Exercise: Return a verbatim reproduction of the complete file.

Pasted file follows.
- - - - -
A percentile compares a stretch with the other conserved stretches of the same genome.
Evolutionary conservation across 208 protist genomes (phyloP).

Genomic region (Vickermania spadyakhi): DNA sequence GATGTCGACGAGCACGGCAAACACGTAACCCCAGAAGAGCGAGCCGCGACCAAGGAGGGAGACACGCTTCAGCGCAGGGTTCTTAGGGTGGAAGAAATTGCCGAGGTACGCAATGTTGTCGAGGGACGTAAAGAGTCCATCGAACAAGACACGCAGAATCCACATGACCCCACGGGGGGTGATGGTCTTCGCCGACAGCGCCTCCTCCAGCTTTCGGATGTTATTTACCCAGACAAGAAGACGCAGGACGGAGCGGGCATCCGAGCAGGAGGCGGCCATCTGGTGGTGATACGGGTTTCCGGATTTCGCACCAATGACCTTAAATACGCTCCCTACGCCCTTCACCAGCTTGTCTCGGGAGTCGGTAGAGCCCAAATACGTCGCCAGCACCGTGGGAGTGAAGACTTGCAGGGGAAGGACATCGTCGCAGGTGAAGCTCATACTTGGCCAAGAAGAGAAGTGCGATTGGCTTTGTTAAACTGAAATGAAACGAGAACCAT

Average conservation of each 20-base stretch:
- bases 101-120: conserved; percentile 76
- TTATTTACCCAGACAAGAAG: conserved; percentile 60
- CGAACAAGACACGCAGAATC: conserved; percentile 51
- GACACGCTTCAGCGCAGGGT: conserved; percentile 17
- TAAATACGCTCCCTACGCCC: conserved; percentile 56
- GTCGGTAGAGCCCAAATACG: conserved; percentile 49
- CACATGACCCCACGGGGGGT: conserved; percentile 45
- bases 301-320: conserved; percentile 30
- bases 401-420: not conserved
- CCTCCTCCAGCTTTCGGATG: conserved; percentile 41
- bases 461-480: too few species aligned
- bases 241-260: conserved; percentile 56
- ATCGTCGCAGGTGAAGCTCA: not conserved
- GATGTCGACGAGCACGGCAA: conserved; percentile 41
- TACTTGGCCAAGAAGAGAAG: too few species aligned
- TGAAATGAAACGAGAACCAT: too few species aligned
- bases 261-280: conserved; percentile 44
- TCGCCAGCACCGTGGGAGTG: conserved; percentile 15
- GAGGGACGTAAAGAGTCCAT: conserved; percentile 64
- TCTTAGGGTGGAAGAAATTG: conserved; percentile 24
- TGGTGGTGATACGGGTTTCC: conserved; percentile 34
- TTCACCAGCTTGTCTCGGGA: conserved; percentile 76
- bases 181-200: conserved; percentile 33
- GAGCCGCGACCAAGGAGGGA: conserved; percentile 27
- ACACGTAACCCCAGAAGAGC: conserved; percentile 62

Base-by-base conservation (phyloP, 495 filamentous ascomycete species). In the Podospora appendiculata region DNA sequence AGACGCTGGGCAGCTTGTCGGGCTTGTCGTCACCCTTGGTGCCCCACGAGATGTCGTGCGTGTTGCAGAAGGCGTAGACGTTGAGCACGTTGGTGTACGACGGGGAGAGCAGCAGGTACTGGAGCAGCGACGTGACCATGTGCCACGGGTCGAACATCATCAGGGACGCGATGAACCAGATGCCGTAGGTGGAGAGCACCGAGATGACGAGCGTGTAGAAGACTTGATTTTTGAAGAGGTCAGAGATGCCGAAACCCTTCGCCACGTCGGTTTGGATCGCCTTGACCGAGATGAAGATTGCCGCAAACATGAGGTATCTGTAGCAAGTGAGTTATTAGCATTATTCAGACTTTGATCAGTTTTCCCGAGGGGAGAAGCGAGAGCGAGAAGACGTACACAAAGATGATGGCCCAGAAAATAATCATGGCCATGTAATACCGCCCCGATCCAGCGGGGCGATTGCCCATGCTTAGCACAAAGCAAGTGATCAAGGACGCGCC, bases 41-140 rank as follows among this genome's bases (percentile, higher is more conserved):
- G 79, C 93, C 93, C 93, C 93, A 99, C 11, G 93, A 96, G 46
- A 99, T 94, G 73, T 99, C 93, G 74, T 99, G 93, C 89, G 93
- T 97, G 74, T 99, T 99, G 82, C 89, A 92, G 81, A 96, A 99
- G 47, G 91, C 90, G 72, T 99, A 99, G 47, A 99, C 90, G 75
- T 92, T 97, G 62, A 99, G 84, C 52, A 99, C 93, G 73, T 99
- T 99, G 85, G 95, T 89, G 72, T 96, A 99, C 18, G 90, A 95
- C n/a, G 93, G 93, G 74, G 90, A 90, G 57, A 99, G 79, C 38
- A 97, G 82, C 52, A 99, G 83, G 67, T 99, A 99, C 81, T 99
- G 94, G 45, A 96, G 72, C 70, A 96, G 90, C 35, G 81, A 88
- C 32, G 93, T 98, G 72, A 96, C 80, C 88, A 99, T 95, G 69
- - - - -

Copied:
A percentile compares a stretch with the other conserved stretches of the same genome.
Evolutionary conservation across 208 protist genomes (phyloP).

Genomic region (Vickermania spadyakhi): DNA sequence GATGTCGACGAGCACGGCAAACACGTAACCCCAGAAGAGCGAGCCGCGACCAAGGAGGGAGACACGCTTCAGCGCAGGGTTCTTAGGGTGGAAGAAATTGCCGAGGTACGCAATGTTGTCGAGGGACGTAAAGAGTCCATCGAACAAGACACGCAGAATCCACATGACCCCACGGGGGGTGATGGTCTTCGCCGACAGCGCCTCCTCCAGCTTTCGGATGTTATTTACCCAGACAAGAAGACGCAGGACGGAGCGGGCATCCGAGCAGGAGGCGGCCATCTGGTGGTGATACGGGTTTCCGGATTTCGCACCAATGACCTTAAATACGCTCCCTACGCCCTTCACCAGCTTGTCTCGGGAGTCGGTAGAGCCCAAATACGTCGCCAGCACCGTGGGAGTGAAGACTTGCAGGGGAAGGACATCGTCGCAGGTGAAGCTCATACTTGGCCAAGAAGAGAAGTGCGATTGGCTTTGTTAAACTGAAATGAAACGAGAACCAT

Average conservation of each 20-base stretch:
- bases 101-120: conserved; percentile 76
- TTATTTACCCAGACAAGAAG: conserved; percentile 60
- CGAACAAGACACGCAGAATC: conserved; percentile 51
- GACACGCTTCAGCGCAGGGT: conserved; percentile 17
- TAAATACGCTCCCTACGCCC: conserved; percentile 56
- GTCGGTAGAGCCCAAATACG: conserved; percentile 49
- CACATGACCCCACGGGGGGT: conserved; percentile 45
- bases 301-320: conserved; percentile 30
- bases 401-420: not conserved
- CCTCCTCCAGCTTTCGGATG: conserved; percentile 41
- bases 461-480: too few species aligned
- bases 241-260: conserved; percentile 56
- ATCGTCGCAGGTGAAGCTCA: not conserved
- GATGTCGACGAGCACGGCAA: conserved; percentile 41
- TACTTGGCCAAGAAGAGAAG: too few species aligned
- TGAAATGAAACGAGAACCAT: too few species aligned
- bases 261-280: conserved; percentile 44
- TCGCCAGCACCGTGGGAGTG: conserved; percentile 15
- GAGGGACGTAAAGAGTCCAT: conserved; percentile 64
- TCTTAGGGTGGAAGAAATTG: conserved; percentile 24
- TGGTGGTGATACGGGTTTCC: conserved; percentile 34
- TTCACCAGCTTGTCTCGGGA: conserved; percentile 76
- bases 181-200: conserved; percentile 33
- GAGCCGCGACCAAGGAGGGA: conserved; percentile 27
- ACACGTAACCCCAGAAGAGC: conserved; percentile 62

Base-by-base conservation (phyloP, 495 filamentous ascomycete species). In the Podospora appendiculata region DNA sequence AGACGCTGGGCAGCTTGTCGGGCTTGTCGTCACCCTTGGTGCCCCACGAGATGTCGTGCGTGTTGCAGAAGGCGTAGACGTTGAGCACGTTGGTGTACGACGGGGAGAGCAGCAGGTACTGGAGCAGCGACGTGACCATGTGCCACGGGTCGAACATCATCAGGGACGCGATGAACCAGATGCCGTAGGTGGAGAGCACCGAGATGACGAGCGTGTAGAAGACTTGATTTTTGAAGAGGTCAGAGATGCCGAAACCCTTCGCCACGTCGGTTTGGATCGCCTTGACCGAGATGAAGATTGCCGCAAACATGAGGTATCTGTAGCAAGTGAGTTATTAGCATTATTCAGACTTTGATCAGTTTTCCCGAGGGGAGAAGCGAGAGCGAGAAGACGTACACAAAGATGATGGCCCAGAAAATAATCATGGCCATGTAATACCGCCCCGATCCAGCGGGGCGATTGCCCATGCTTAGCACAAAGCAAGTGATCAAGGACGCGCC, bases 41-140 rank as follows among this genome's bases (percentile, higher is more conserved):
- G 79, C 93, C 93, C 93, C 93, A 99, C 11, G 93, A 96, G 46
- A 99, T 94, G 73, T 99, C 93, G 74, T 99, G 93, C 89, G 93
- T 97, G 74, T 99, T 99, G 82, C 89, A 92, G 81, A 96, A 99
- G 47, G 91, C 90, G 72, T 99, A 99, G 47, A 99, C 90, G 75
- T 92, T 97, G 62, A 99, G 84, C 52, A 99, C 93, G 73, T 99
- T 99, G 85, G 95, T 89, G 72, T 96, A 99, C 18, G 90, A 95
- C n/a, G 93, G 93, G 74, G 90, A 90, G 57, A 99, G 79, C 38
- A 97, G 82, C 52, A 99, G 83, G 67, T 99, A 99, C 81, T 99
- G 94, G 45, A 96, G 72, C 70, A 96, G 90, C 35, G 81, A 88
- C 32, G 93, T 98, G 72, A 96, C 80, C 88, A 99, T 95, G 69